This lathe is a cast iron, 12" x 36" lathe sold by Craftsman in the 1930's. The only model/part number I can find is stamped LC-XXXX (various 4 digit numbers) on each component (headstock, tailstock, rest, etc.). The headstock bearings have been replaced with single line Poland high performance 6205Z bearings. Its a very simple, very heavy lathe. If you might have any additional information, please let me know.
From Tony Griffiths excellent lathe site, and in particular the bit on early Craftsman lathes, I know ... The heaviest, and best, of the 'first-edition' Craftsman wood-turning lathes was the 12-inch model. With a shipping weight of 97 lbs and a 9/16" bore, No. 2 Morse taper headstock spindle (properly threaded at both ends) running in sealed-for-life ball bearings, this was a usefully strong and workman-like machine. The impression would have been reinforced by the proper barrel lock on the tailstock and the provision, as standard, of both 3 1/2" and 9" faceplates that were threaded to fit both the left and right-hand sides of the spindle.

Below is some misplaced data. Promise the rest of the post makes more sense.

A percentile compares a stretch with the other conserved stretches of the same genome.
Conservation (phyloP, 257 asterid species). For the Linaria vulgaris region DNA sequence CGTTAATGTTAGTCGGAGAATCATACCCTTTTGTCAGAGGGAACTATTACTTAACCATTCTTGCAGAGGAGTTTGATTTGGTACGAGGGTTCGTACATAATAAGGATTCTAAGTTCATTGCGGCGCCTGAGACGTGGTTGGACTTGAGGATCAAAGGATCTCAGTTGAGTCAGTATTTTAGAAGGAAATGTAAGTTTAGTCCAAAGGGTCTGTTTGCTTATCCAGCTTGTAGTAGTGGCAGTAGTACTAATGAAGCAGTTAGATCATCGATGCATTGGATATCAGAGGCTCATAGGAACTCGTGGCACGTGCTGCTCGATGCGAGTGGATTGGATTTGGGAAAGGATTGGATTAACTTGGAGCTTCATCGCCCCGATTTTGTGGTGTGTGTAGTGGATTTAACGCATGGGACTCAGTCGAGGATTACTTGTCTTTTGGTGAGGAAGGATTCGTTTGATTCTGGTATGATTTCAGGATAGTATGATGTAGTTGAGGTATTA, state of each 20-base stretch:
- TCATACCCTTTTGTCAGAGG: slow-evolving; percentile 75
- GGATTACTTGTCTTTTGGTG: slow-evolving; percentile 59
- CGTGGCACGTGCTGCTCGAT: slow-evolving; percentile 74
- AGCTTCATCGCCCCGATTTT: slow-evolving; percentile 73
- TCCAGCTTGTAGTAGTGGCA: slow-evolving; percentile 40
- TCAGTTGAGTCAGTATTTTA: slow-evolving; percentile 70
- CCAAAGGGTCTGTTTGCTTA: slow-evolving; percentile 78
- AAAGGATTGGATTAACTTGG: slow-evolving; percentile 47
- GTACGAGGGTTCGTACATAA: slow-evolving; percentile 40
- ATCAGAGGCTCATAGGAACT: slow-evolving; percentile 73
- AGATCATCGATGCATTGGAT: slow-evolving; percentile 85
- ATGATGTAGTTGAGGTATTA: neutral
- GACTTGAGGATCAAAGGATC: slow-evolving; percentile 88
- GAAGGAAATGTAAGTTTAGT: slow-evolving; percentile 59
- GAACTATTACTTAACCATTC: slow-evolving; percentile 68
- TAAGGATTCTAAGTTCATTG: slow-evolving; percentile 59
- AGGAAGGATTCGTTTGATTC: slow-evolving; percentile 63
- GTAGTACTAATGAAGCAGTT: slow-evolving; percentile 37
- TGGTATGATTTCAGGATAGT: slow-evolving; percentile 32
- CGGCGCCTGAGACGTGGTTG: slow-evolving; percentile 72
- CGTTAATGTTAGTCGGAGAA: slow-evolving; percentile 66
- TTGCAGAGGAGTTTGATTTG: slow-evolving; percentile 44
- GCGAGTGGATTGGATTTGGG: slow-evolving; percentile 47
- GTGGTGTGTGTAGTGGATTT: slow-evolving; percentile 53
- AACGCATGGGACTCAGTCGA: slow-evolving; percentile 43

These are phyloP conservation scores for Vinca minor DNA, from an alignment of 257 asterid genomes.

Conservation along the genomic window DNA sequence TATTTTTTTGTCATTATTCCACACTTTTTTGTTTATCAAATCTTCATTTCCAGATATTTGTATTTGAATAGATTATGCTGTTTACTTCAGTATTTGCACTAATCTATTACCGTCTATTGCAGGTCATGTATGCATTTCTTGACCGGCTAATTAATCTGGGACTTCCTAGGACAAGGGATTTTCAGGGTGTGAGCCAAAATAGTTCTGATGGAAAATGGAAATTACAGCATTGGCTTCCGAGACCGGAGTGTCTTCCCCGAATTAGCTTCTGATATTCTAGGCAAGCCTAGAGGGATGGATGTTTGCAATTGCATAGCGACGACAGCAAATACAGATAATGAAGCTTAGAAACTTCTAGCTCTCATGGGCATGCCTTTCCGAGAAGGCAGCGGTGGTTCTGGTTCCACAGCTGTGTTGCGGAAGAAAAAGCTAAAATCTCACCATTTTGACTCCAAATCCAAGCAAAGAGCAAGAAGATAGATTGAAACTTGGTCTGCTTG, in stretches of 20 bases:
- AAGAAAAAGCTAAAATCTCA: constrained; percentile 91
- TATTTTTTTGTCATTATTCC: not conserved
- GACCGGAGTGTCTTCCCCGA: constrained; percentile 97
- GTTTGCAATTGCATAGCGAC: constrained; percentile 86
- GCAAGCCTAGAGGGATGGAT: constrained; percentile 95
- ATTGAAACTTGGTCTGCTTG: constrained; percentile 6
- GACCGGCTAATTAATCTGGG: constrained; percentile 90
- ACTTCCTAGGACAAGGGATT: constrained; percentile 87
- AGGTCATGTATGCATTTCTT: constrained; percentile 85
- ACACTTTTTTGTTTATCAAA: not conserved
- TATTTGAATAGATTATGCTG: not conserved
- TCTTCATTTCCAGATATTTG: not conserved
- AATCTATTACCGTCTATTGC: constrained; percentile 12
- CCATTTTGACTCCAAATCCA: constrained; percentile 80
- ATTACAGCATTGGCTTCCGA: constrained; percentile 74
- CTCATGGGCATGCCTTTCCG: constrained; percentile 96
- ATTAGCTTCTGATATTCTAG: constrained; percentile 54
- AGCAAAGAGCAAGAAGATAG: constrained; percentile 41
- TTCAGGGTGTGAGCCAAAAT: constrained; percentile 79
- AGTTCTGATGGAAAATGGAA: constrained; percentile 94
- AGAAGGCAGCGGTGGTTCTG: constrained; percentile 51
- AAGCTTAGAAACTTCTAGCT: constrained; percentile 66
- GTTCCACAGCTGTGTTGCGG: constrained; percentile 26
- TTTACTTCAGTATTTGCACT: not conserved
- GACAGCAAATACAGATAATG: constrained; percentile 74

Attached to this lathe is a 1750 1/2 HP Baldor motor. The bench is a based on a simple / common design that has worked for me in the past (router table, workbench, etc.) and built from scrap wood (birch plywood, pine, mahogany trim) that I've had stored in various places around the shop. It is weighed down by an extra 120lbs of sand enclosed in the lower carcass. Someday I hope to build a drawer to store the rest of my lathe tools, faceplates, etc. but for now, I'm fairly pleased with the results.
Everything else. :)